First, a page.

A Moving Experience

We left, then returned, a cycle of reentry and failure.

Dawn Gernhardt

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Over ten years of my childhood, we moved eighteen times. Over two years as a teenager, our mom moved my twin sister and me nine times. Not to different countries or even across state lines and we’re not a military family. She sought independence but each launch prompted a return. Every exit, a reentry. By our eighteenth birthday, our mom kept going, leaving us with her parents for good.

The earlier moves included a pattern and rhythm. Clothing still on hangers. Pajamas, socks, and underwear out of drawers. Our mom’s record collection. My fraternal twin sister and my tomboyish clothing topped by our mom’s girly work dresses and outfits piled in the back of her aqua Datsun B210 with the frayed vinyl seats and busted radio. However transitory, at least we three — mom and two daughters — remained together. We’d sing in disharmony back and forth along the 101 freeway in Sonoma County.

Sometimes my sister and I lived with only our mom.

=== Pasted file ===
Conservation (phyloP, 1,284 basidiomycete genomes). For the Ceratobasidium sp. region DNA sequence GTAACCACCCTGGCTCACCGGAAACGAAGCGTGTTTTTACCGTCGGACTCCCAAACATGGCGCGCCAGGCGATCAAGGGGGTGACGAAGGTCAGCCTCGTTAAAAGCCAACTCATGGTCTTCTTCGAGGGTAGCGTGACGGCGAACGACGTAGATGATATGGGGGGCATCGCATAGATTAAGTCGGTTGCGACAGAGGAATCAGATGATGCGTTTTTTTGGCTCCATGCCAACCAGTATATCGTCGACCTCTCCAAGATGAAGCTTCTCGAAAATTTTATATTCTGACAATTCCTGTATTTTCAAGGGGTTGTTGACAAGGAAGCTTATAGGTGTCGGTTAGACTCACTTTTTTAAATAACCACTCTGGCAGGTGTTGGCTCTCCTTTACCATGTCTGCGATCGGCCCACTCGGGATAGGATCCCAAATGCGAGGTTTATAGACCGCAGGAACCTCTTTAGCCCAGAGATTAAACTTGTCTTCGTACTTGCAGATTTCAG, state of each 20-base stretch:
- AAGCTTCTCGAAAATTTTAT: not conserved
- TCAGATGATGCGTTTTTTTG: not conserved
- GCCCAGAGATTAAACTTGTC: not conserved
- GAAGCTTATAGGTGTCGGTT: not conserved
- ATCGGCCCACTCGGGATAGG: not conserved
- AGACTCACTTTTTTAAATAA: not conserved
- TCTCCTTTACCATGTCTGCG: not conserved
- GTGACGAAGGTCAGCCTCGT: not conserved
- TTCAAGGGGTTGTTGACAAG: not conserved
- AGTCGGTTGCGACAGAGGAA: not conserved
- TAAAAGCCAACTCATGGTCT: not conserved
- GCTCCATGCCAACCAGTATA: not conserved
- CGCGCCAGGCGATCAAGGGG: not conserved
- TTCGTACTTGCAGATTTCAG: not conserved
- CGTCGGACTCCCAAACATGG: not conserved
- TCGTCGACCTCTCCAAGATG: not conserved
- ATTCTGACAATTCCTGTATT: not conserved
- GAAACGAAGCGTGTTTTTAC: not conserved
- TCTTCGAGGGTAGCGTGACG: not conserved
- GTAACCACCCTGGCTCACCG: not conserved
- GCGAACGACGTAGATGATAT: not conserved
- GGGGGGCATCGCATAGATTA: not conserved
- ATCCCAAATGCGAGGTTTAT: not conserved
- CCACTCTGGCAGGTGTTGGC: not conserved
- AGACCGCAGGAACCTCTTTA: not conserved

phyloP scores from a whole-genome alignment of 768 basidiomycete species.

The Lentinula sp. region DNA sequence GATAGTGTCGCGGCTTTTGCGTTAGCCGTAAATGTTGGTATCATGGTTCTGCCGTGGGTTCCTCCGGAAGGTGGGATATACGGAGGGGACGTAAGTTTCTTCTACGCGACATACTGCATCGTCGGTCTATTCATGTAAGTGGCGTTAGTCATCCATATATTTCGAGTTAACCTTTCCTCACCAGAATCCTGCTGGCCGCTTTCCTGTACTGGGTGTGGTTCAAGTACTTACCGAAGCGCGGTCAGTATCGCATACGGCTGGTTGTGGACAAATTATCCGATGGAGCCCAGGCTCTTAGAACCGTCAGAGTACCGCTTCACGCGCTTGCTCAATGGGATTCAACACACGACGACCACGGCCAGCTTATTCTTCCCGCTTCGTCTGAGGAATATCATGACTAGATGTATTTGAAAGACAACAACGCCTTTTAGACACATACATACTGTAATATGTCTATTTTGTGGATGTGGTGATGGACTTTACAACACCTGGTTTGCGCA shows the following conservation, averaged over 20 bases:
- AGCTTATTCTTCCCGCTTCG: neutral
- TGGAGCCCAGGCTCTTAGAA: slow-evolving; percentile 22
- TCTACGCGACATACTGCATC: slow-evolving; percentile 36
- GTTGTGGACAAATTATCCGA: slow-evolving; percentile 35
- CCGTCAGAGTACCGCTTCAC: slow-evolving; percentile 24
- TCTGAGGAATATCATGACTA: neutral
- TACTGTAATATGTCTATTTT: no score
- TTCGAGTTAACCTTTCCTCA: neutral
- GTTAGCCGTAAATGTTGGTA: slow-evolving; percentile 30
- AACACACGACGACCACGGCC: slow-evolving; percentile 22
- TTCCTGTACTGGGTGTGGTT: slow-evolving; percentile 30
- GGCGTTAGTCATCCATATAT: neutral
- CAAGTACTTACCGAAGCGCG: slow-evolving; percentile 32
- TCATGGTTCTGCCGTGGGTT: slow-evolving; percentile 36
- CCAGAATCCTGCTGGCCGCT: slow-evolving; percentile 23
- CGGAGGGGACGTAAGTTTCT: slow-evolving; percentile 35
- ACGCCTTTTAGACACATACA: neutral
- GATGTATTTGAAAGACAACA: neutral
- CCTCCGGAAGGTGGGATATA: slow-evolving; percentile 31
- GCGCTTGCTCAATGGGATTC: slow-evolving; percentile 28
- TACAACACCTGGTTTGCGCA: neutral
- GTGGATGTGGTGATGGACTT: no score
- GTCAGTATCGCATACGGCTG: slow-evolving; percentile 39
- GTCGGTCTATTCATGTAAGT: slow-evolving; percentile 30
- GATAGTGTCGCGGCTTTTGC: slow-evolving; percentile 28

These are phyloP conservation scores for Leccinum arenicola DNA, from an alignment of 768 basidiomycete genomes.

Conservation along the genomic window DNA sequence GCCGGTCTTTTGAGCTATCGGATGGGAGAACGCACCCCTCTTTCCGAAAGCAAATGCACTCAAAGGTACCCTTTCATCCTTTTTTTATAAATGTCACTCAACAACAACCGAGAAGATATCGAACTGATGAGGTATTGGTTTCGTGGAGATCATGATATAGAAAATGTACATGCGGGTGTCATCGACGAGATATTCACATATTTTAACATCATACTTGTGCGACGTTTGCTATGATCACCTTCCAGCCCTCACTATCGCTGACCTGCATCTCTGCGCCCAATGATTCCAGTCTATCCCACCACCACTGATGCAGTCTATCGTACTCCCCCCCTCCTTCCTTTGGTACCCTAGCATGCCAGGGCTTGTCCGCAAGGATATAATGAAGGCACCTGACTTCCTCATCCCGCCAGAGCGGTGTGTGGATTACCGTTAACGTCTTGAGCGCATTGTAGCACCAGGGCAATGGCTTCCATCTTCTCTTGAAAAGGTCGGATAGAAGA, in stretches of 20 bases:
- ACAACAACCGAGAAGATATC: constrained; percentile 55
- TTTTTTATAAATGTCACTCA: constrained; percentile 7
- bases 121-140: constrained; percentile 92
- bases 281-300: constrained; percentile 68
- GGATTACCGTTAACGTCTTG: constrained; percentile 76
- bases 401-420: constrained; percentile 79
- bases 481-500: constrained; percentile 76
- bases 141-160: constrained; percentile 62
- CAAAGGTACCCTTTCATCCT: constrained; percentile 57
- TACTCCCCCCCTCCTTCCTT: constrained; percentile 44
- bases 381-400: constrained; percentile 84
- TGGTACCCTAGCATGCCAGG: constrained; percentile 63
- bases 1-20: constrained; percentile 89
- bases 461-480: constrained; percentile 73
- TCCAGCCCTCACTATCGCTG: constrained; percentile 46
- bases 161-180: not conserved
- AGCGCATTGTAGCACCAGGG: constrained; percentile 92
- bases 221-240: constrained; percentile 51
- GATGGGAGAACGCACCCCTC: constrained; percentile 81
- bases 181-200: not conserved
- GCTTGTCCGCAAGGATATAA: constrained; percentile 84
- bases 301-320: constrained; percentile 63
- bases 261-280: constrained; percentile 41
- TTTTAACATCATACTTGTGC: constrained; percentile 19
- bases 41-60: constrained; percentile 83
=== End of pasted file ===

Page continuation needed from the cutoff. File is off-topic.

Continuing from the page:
Sometimes our mom moved us in with her friends.

Once a brother with issues.

Once she moved us in with one of her boyfriends. He kept to himself, never shared a meal or a laugh with us. His ghost rattled around upstairs when we were down and downstairs when we were up. Our one big day out with him at a lake fishing, my sister threw back one of his undersized bluegill and he slapped her face.

New men entered and exited our lives — they never cottoned to being father figures. Every exit and entry took a chunk out of me. Tiny invisible cuts from the rejections and abandonment of these people and places — most we’d never see again. In the chaos, my mom, sister, and I clung to each other to stay afloat.

We called our maternal grandparents Nan and Pa. They provided our only stable “forever” house, though sporadic. A cycle of in and out, we three left, then reentered their house in fits and spurts. A revolving door of trial and error. A soft reset after each failed attempt by our mom to live on her own while saddled with raising two girls after a divorce.

Our Nan and Pa never moved. The controlling and well-meaning but stern grandmother. The dry-alcoholic grandfather who never…

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Dawn Gernhardt

A writer: nonfiction in Random Sample Review and Pink Panther Magazine and humor in Defenestration, Wry Times, Funny-ish, and The Haven. Working on a novel.